Those who work in Singapore’s FX marketplace, present an overall impression of its dynamism. There is a sense that this is Singapore’s moment to cement and enhance its position as the major financial centre in Asia. Hong Kong and Shanghai, and to an extent Tokyo, may have other ideas. However, Singapore is keen to preserve its independence and enhance its governance, infrastructure, technology and business-friendliness to encourage global businesses and financial institutions to choose the island state over other rivals.
Mobile FX trading in Singapore
“We have been growing our business in that region and clients in Singapore, Indonesia and Malaysia represent an increasing proportion of our income,” says Paul G Smith, Managing Director of Mobile Trading Partners. “We see the normal mix of usage, retail FX investors use their familiar trading tools and apps, but in Singapore there’s a lot of institutional activity and that changes the focus. Institutional traders are not known for using apps in their work, but Asia is mobile-centric these days and Singapore is no exception to that,” he states. “We are pushing portfolio trading and institutional front ends to clients there, for internal use as well as for clients, and are gaining a large amount of interest. The justification is simple: as the world moves onto mobile, there is no place for “desktop” computer applications any more. Singapore is following the regional trend towards mobile+cloud. The OMS and trading algos have to live in the cloud, where they can keep persistent connections to pricing and trading back ends, and the mobile device is the portal to everything from portfolio management to news-based trading decisions.”
Business growth in ASEAN countries and the wealth it creates are major drivers for Singapore. The centre of gravity for wealth management and related services is shifting eastwards, from London for example. The uncertainty over Britain’s post-Brexit future may well serve Singapore well.
Underscoring Singapore’s rise as a global centre for FX and other asset classes is its willingness to grasp and apply new technology as it develops. And it is light enough on its feet from regulatory and infrastructural standpoints to do so rapidly.
Add together all of these characteristics and Singapore presents a pretty strong case for being regarded as the go-to location for e-FX Asia and it will be surprising if we don’t see further strong growth in its share of global FX trading in the coming years.
The payment landscape in Singapore is dynamic and needs a payment system that can keep up with it
SWIFT’s Laetitia Moncarz, director for payments markets, ASEAN notes that the real-time payments landscape in Asia Pacific region is developing very rapidly. Thailand has Promptpay, Malaysia is going to real time this year and Australia, with the support of SWIFT, earlier this year launched the NPP. In Singapore real-time service is available through FAST. Across both domestic and cross-border payments, Singapore has been improving payment speeds for both large corporations and SMEs via FAST and by the Singapore banks offering gpi service.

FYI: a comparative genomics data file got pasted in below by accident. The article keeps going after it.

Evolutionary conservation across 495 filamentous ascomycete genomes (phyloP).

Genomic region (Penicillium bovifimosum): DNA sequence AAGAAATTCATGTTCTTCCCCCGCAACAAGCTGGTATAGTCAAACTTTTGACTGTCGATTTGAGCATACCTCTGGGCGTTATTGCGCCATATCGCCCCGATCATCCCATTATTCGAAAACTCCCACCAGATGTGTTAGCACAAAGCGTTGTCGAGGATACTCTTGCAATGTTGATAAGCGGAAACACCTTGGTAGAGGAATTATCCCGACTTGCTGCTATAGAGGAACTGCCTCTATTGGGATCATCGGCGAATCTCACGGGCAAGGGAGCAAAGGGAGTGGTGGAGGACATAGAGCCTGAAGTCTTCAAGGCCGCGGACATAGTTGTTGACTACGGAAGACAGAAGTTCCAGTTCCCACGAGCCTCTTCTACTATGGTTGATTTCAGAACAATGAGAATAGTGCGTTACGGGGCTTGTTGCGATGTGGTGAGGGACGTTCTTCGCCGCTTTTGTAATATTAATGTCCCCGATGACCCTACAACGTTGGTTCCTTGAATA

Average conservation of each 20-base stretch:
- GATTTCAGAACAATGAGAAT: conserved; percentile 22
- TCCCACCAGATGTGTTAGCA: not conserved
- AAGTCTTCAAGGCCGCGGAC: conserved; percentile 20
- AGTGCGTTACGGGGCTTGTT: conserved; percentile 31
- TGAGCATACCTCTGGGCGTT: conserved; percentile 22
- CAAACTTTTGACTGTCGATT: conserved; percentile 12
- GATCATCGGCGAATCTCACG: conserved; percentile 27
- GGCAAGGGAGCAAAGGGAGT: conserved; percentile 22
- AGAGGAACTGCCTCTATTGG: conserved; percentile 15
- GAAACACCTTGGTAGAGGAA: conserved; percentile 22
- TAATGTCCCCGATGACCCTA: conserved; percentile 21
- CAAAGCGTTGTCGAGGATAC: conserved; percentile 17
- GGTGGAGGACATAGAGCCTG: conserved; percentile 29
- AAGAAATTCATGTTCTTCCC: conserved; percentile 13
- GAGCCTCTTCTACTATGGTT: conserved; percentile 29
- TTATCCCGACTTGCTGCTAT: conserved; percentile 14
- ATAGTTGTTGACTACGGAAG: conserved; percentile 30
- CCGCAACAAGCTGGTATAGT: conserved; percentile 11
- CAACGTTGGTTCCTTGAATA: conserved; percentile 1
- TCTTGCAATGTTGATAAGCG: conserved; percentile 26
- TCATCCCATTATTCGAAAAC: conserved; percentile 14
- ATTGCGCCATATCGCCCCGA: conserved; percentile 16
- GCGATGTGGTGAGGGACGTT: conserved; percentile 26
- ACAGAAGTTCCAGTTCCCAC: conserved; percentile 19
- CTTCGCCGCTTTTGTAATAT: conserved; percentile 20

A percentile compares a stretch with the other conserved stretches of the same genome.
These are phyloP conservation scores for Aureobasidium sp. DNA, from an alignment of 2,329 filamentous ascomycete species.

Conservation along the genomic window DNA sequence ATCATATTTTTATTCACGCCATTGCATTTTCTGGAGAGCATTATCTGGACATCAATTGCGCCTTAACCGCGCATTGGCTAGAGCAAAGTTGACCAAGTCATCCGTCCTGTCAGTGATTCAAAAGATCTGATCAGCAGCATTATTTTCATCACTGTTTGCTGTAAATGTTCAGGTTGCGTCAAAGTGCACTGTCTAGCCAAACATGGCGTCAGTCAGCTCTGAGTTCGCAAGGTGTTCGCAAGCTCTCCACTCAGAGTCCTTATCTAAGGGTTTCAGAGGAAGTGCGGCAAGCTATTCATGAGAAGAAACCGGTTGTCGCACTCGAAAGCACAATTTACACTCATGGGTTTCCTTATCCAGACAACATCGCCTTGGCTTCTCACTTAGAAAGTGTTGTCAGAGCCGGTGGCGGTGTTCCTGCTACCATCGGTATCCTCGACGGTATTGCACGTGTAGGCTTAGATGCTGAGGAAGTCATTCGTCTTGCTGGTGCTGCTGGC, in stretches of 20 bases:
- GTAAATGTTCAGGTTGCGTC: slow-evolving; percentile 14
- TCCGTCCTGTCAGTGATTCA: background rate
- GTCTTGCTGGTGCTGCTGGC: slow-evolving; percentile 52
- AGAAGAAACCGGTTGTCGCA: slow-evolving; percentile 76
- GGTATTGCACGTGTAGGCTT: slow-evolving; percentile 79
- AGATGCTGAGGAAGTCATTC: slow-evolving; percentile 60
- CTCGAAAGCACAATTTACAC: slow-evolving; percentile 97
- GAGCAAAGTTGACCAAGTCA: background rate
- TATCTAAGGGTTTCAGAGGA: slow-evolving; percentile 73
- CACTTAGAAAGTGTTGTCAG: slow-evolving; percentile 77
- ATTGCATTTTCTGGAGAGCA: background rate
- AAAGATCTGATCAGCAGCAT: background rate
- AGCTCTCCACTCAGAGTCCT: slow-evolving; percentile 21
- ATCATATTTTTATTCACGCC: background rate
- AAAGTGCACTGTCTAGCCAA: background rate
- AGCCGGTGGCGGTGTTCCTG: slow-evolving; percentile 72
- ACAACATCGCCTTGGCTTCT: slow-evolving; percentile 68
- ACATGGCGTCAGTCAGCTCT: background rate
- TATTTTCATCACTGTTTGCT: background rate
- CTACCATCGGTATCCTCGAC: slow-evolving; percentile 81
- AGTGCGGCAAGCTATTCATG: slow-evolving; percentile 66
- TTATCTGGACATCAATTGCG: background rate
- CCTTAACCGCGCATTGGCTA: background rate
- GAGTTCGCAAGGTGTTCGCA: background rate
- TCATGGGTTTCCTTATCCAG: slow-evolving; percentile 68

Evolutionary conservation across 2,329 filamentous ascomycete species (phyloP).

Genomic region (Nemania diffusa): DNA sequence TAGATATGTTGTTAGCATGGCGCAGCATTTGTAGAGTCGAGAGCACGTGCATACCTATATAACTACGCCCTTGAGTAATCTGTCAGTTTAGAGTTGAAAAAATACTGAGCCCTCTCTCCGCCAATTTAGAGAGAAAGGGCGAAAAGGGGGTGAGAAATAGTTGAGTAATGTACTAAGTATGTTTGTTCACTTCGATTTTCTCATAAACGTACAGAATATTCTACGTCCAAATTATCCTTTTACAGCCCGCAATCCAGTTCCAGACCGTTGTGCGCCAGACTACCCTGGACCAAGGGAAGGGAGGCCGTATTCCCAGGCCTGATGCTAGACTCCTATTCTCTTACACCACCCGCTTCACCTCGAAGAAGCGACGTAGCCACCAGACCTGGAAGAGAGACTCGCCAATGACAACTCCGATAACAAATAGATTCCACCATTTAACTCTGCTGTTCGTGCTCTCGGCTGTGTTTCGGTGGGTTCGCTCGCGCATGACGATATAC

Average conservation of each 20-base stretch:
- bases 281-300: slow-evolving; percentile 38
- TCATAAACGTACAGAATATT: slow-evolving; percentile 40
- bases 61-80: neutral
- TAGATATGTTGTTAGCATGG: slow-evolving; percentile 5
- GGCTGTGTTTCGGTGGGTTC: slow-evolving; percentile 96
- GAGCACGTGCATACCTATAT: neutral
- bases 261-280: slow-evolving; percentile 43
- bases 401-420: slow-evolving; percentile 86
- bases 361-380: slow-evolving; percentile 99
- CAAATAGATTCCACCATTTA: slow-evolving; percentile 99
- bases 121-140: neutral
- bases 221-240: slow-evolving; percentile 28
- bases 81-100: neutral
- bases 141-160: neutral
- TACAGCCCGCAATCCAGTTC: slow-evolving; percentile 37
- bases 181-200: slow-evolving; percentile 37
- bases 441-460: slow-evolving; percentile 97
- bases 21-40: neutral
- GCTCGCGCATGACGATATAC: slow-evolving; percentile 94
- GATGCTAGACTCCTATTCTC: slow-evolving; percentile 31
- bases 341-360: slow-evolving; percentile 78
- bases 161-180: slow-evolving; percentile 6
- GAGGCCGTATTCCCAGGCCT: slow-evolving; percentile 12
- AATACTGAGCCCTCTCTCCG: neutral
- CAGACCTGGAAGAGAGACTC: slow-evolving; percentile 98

“Despite this, there is still a general misconception regarding cross-border payments,” explains Ms. Moncarz. “Many of the problems normally associated with cross-border payments today, such as a lack of traceability and delays, are in fact not technology related. Instead, these stem from business process frictions, including compliance, liquidity needs, and reporting requirements.”
SWIFT’s Global Payments Innovation (SWIFTgpi) addresses these issues by offering a secure, transparent, traceable and efficient cross-border payments service. In Singapore, the local real time gross settlement system, MEPS+ is enabled by SWIFT gpi, and not only lets banks send payments instructions but also allows for the tracking of a payment, end-to-end until the beneficiary’s account is credited. Around 50% of the gpi payments are reaching the end beneficiary within 30 minutes.
As in other markets, SWIFT says that it has been working closely with regulators and industry associations to support efficient, reliable and secure electronic payments in the region. “Enhancing the overall security of the payments landscape is an important area of focus for SWIFT.” Ms. Moncarz continues. “The Customer Security Program (CSP) was launched in 2016 to drive awareness of cyber risks and empower the community with tools, services and intelligence to respond to these persistent and sophisticated threats. The program focuses on: The security and protection of customers’ local environments; preventing and detecting fraud in their counterparty relationships; and working together as a community to prevent future cyber attacks. From 1st January 2019, financial institutions that use SWIFT are required to comply with mandatory controls in the SWIFT customer security control framework that establishes a minimum baseline for security. Under the new assurance framework, customers have been required to provide self-attestation of compliance against 16 mandatory controls on an annual basis.”